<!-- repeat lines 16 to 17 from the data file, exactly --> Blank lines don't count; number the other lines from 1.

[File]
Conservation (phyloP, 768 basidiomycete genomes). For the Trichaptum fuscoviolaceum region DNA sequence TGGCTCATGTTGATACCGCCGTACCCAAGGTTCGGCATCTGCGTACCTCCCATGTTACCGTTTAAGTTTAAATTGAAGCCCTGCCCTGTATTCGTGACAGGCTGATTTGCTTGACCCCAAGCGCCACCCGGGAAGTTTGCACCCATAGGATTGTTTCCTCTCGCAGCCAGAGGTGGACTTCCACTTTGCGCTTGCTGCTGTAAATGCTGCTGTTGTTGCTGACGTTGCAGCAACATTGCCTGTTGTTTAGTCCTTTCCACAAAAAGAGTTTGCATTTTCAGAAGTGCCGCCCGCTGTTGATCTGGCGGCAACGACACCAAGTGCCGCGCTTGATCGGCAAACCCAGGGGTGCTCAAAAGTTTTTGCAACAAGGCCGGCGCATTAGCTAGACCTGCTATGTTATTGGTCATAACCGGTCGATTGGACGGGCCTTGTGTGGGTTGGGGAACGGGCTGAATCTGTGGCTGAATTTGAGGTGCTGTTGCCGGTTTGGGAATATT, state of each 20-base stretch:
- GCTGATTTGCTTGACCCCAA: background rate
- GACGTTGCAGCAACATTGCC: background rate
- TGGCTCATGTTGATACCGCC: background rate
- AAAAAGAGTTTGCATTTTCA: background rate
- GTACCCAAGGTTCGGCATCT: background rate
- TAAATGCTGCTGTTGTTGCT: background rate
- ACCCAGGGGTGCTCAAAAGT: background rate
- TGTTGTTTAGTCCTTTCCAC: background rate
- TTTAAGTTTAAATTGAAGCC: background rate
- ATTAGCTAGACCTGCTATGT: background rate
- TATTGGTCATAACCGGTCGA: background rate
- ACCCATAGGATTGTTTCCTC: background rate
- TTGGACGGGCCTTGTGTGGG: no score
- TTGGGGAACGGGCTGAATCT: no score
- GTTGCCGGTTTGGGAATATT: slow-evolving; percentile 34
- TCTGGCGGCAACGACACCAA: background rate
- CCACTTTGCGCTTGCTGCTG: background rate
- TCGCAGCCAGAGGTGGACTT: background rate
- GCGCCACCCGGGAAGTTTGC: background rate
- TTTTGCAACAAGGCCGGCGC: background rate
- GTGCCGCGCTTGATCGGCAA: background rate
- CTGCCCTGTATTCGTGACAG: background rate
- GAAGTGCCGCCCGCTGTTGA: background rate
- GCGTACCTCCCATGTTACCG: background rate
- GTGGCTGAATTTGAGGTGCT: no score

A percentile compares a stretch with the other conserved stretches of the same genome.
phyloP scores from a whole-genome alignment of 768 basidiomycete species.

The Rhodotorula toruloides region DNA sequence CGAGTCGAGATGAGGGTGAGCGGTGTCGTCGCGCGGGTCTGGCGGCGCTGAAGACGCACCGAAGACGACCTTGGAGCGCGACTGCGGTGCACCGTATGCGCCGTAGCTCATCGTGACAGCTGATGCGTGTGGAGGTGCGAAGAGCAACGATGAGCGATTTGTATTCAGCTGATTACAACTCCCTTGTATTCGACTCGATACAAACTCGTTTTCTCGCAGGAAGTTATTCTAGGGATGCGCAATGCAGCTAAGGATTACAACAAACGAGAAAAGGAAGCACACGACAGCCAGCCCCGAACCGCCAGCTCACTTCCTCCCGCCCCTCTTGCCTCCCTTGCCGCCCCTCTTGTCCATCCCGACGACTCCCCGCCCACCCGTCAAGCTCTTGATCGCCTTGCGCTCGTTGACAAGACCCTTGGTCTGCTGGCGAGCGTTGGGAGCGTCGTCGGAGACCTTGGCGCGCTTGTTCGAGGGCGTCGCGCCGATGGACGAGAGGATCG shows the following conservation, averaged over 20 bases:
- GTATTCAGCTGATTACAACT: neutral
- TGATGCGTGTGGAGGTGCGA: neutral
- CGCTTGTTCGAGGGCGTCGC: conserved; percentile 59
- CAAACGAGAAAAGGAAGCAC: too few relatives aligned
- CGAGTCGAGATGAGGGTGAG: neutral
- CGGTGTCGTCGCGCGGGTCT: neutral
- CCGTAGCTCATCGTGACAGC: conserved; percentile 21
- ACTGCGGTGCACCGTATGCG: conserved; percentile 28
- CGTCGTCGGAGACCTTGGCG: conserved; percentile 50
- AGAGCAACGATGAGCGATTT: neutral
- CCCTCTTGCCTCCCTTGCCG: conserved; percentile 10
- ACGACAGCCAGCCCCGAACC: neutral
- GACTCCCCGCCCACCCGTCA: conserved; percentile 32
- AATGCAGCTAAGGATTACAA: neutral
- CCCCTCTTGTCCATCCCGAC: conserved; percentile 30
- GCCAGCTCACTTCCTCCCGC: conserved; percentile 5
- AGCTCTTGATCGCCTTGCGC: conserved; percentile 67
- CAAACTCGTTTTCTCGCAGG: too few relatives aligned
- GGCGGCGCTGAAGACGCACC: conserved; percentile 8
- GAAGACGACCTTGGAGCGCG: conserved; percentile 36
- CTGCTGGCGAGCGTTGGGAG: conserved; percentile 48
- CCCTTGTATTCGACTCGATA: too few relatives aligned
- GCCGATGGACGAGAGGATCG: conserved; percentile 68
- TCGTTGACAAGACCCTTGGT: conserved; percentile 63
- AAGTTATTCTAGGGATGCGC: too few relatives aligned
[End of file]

- GTTGCCGGTTTGGGAATATT: slow-evolving; percentile 34
- TCTGGCGGCAACGACACCAA: background rate